John Hall’s Patent Automatic Clock Gun
John H. Hall was a US gunsmith that invented a hybrid breechloading and muzzleloading rifle adopted by the US Army in 1819. But that’s not who we will be talking about. The John Hall we will be talking about was an auto mechanic. He lived in the small town of Wigton, Cumberland (present day Cumbria), in northwest England. Wigton had a population of 4000 people and was designated as a market town which gave it the legal right to hold a weekly market. In the late 1800s and early 1900s there were a lot of agricultural activities in the surrounding area including notable berry farms, livestock farms and many other types of farms.
John Hall owned a company called Station Road Works which was located on Station Road and very likely was the building that is the current Station Road Garage.
Hall was officially appointed by the Automobile Club of Great Britain and Ireland and the Motor Union of Great Britain and Ireland as an automobile repairer for the Wigton area and listed in their Automobile Handbook. He referred to himself as an engineer and was likely a machinist that could fabricate parts needed to repair automobiles.
On April 2nd in the year 1902, Hall applied for a British patent for “Improvements in Apparatus for Scaring Purposes, Especially Applicable for Scaring Birds.” This application for his clock gun mentions existing similar devices that used a clock and had hands attached to levers that would release weights. He mentioned that these devices were very expensive and prone to wear over time. He also mention the dangers of how each barrel was loaded at the muzzle and detonated by a cap and that sometimes people would steal or mess with the powder since everything was loaded from the outside.
His new clock gun he invented cost 60 shillings which would be about £371 (or $480) in today’s money. He highlighted how his use of breech loading pinfire cartridges were easier and safer. The charge could be measured ahead of time and the cartridges were not able to be meddled with from the outside since the whole device could be locked.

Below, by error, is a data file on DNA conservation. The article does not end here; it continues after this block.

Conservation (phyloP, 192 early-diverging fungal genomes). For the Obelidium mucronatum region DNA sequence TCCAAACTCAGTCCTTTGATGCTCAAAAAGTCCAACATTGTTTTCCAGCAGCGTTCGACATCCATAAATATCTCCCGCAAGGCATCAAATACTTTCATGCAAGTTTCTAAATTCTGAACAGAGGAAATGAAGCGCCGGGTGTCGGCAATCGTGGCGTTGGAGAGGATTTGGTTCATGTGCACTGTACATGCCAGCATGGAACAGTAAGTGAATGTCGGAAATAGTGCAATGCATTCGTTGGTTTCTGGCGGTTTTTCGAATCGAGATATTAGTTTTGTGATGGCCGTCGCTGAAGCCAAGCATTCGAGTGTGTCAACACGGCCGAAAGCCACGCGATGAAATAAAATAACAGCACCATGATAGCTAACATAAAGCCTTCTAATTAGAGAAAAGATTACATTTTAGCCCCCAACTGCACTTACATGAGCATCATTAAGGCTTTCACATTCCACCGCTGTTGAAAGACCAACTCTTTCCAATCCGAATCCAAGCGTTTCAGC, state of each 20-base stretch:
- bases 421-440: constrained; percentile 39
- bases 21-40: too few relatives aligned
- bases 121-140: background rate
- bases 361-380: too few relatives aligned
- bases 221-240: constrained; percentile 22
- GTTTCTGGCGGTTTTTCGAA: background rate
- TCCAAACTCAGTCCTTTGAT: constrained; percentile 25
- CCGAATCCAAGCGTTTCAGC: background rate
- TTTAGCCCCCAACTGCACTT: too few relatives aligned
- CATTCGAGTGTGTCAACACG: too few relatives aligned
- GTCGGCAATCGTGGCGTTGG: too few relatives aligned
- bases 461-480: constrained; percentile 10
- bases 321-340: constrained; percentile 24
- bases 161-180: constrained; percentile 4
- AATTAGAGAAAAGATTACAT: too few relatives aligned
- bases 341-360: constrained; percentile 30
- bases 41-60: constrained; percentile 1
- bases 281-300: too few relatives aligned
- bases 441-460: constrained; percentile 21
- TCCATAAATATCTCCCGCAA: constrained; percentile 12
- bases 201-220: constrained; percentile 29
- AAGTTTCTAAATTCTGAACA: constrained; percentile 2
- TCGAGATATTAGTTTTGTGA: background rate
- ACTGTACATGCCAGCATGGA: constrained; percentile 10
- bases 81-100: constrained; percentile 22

One of the key aspects was changing the the mechanism that allowed the weights to fall and detonate the cartridges. He did this by replacing the hour hand with a razor blade that would cut the strings that held up the weights. In the patent he mentions other methods of this which had a sturdier cord attached to the weights and a spring mechanism that released the cord from the clock rather than cutting it. I recently found an example of this version as well and will write about it in a future update.
As shown in the video above, you would attach the string to whatever 15 minute interval on a 12-hour clock you wanted the charge to go off. You would then tighten it and rest the weight on the string. When the razor hand would cut the string the weight would act as a gun’s hammer and would fall onto the pin of the pinfire cartridge and detonate it.
Hall debuted this new invention at the 63rd annual Royal Agricultural Show hosted by the Royal Agricultural Society of England. This July 1902 show was held in Carlisle which was only about 20 minutes away from Wigton. His clock gun won a silver metal (the only type of medals the society awarded) for “new and improved implements.” Later that year same year the periodical, The Agricultural Economist, reviewed his device and called it “exceedingly ingenious.” They mentioned its use for replacing scarecrows and other “old-time methods of protecting crops from the ravages of birds, etc.”
He sold cartridges for the gun in boxes of 100 for 5 shilling, 6 pence. This equates today to about £37 ($48) or about 1/10 the cost of the whole device.
On December 4th, 1902, his clock gun patent was finally granted and given patent number 7756. The device itself is pretty big. it is heavy and is about 2 feet tall! Hall mentions that he manufactures them himself and even the legs have his company name stamped into them.